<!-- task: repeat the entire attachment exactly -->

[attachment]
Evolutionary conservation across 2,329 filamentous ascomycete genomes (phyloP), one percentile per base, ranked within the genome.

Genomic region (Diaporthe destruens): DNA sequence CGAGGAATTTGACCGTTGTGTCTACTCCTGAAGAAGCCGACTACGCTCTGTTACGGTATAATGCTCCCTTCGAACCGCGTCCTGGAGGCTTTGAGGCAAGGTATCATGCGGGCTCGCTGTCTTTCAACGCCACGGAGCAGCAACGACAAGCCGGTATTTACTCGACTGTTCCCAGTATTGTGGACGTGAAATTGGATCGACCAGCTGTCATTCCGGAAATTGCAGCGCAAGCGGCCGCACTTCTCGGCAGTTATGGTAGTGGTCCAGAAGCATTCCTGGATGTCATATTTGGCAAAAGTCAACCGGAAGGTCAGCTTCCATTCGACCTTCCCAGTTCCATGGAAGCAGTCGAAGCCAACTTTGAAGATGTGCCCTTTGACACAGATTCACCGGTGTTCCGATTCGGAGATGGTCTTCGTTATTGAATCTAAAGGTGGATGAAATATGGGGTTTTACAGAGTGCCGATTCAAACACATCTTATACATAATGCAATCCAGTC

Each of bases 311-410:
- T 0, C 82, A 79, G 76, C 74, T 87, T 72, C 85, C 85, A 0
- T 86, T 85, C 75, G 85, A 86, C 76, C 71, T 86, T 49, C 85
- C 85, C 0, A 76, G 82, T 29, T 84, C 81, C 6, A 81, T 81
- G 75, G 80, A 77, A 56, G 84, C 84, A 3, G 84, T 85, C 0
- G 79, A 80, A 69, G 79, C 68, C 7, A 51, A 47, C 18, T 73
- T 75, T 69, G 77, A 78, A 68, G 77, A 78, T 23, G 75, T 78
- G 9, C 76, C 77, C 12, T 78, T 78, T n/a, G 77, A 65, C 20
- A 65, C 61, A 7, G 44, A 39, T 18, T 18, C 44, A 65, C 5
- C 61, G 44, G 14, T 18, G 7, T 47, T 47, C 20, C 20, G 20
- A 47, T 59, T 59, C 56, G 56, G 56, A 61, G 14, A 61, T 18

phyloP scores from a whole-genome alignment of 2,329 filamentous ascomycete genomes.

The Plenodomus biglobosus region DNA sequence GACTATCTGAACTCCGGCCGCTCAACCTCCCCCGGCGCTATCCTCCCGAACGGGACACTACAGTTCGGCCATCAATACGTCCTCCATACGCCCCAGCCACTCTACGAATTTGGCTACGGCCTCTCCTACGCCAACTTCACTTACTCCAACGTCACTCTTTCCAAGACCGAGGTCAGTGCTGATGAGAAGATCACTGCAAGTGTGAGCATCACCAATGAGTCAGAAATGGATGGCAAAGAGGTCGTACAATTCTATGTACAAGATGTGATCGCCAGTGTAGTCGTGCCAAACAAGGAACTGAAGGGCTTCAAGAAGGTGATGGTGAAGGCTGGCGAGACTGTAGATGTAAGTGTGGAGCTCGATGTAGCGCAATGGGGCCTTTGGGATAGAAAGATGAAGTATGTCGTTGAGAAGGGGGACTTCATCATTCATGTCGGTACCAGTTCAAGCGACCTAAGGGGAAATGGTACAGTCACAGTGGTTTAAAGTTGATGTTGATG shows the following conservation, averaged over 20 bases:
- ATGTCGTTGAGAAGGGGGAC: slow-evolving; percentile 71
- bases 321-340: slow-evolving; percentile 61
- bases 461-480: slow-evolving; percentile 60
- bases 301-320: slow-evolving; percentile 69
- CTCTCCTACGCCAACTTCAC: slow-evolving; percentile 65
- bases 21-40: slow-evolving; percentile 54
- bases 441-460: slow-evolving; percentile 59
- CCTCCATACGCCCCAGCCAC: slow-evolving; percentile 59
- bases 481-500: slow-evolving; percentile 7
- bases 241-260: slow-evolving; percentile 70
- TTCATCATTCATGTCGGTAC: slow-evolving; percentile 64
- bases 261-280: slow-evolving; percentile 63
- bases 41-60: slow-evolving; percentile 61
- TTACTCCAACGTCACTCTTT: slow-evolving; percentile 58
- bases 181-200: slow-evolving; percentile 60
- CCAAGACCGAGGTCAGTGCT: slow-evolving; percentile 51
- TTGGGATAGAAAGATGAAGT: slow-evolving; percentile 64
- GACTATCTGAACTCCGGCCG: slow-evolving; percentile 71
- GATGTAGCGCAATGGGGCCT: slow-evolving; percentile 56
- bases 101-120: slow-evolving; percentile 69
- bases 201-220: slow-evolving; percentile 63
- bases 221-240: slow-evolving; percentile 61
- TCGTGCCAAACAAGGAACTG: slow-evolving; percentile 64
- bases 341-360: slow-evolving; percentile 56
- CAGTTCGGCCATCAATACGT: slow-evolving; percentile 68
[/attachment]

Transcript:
Evolutionary conservation across 2,329 filamentous ascomycete genomes (phyloP), one percentile per base, ranked within the genome.

Genomic region (Diaporthe destruens): DNA sequence CGAGGAATTTGACCGTTGTGTCTACTCCTGAAGAAGCCGACTACGCTCTGTTACGGTATAATGCTCCCTTCGAACCGCGTCCTGGAGGCTTTGAGGCAAGGTATCATGCGGGCTCGCTGTCTTTCAACGCCACGGAGCAGCAACGACAAGCCGGTATTTACTCGACTGTTCCCAGTATTGTGGACGTGAAATTGGATCGACCAGCTGTCATTCCGGAAATTGCAGCGCAAGCGGCCGCACTTCTCGGCAGTTATGGTAGTGGTCCAGAAGCATTCCTGGATGTCATATTTGGCAAAAGTCAACCGGAAGGTCAGCTTCCATTCGACCTTCCCAGTTCCATGGAAGCAGTCGAAGCCAACTTTGAAGATGTGCCCTTTGACACAGATTCACCGGTGTTCCGATTCGGAGATGGTCTTCGTTATTGAATCTAAAGGTGGATGAAATATGGGGTTTTACAGAGTGCCGATTCAAACACATCTTATACATAATGCAATCCAGTC

Each of bases 311-410:
- T 0, C 82, A 79, G 76, C 74, T 87, T 72, C 85, C 85, A 0
- T 86, T 85, C 75, G 85, A 86, C 76, C 71, T 86, T 49, C 85
- C 85, C 0, A 76, G 82, T 29, T 84, C 81, C 6, A 81, T 81
- G 75, G 80, A 77, A 56, G 84, C 84, A 3, G 84, T 85, C 0
- G 79, A 80, A 69, G 79, C 68, C 7, A 51, A 47, C 18, T 73
- T 75, T 69, G 77, A 78, A 68, G 77, A 78, T 23, G 75, T 78
- G 9, C 76, C 77, C 12, T 78, T 78, T n/a, G 77, A 65, C 20
- A 65, C 61, A 7, G 44, A 39, T 18, T 18, C 44, A 65, C 5
- C 61, G 44, G 14, T 18, G 7, T 47, T 47, C 20, C 20, G 20
- A 47, T 59, T 59, C 56, G 56, G 56, A 61, G 14, A 61, T 18

phyloP scores from a whole-genome alignment of 2,329 filamentous ascomycete genomes.

The Plenodomus biglobosus region DNA sequence GACTATCTGAACTCCGGCCGCTCAACCTCCCCCGGCGCTATCCTCCCGAACGGGACACTACAGTTCGGCCATCAATACGTCCTCCATACGCCCCAGCCACTCTACGAATTTGGCTACGGCCTCTCCTACGCCAACTTCACTTACTCCAACGTCACTCTTTCCAAGACCGAGGTCAGTGCTGATGAGAAGATCACTGCAAGTGTGAGCATCACCAATGAGTCAGAAATGGATGGCAAAGAGGTCGTACAATTCTATGTACAAGATGTGATCGCCAGTGTAGTCGTGCCAAACAAGGAACTGAAGGGCTTCAAGAAGGTGATGGTGAAGGCTGGCGAGACTGTAGATGTAAGTGTGGAGCTCGATGTAGCGCAATGGGGCCTTTGGGATAGAAAGATGAAGTATGTCGTTGAGAAGGGGGACTTCATCATTCATGTCGGTACCAGTTCAAGCGACCTAAGGGGAAATGGTACAGTCACAGTGGTTTAAAGTTGATGTTGATG shows the following conservation, averaged over 20 bases:
- ATGTCGTTGAGAAGGGGGAC: slow-evolving; percentile 71
- bases 321-340: slow-evolving; percentile 61
- bases 461-480: slow-evolving; percentile 60
- bases 301-320: slow-evolving; percentile 69
- CTCTCCTACGCCAACTTCAC: slow-evolving; percentile 65
- bases 21-40: slow-evolving; percentile 54
- bases 441-460: slow-evolving; percentile 59
- CCTCCATACGCCCCAGCCAC: slow-evolving; percentile 59
- bases 481-500: slow-evolving; percentile 7
- bases 241-260: slow-evolving; percentile 70
- TTCATCATTCATGTCGGTAC: slow-evolving; percentile 64
- bases 261-280: slow-evolving; percentile 63
- bases 41-60: slow-evolving; percentile 61
- TTACTCCAACGTCACTCTTT: slow-evolving; percentile 58
- bases 181-200: slow-evolving; percentile 60
- CCAAGACCGAGGTCAGTGCT: slow-evolving; percentile 51
- TTGGGATAGAAAGATGAAGT: slow-evolving; percentile 64
- GACTATCTGAACTCCGGCCG: slow-evolving; percentile 71
- GATGTAGCGCAATGGGGCCT: slow-evolving; percentile 56
- bases 101-120: slow-evolving; percentile 69
- bases 201-220: slow-evolving; percentile 63
- bases 221-240: slow-evolving; percentile 61
- TCGTGCCAAACAAGGAACTG: slow-evolving; percentile 64
- bases 341-360: slow-evolving; percentile 56
- CAGTTCGGCCATCAATACGT: slow-evolving; percentile 68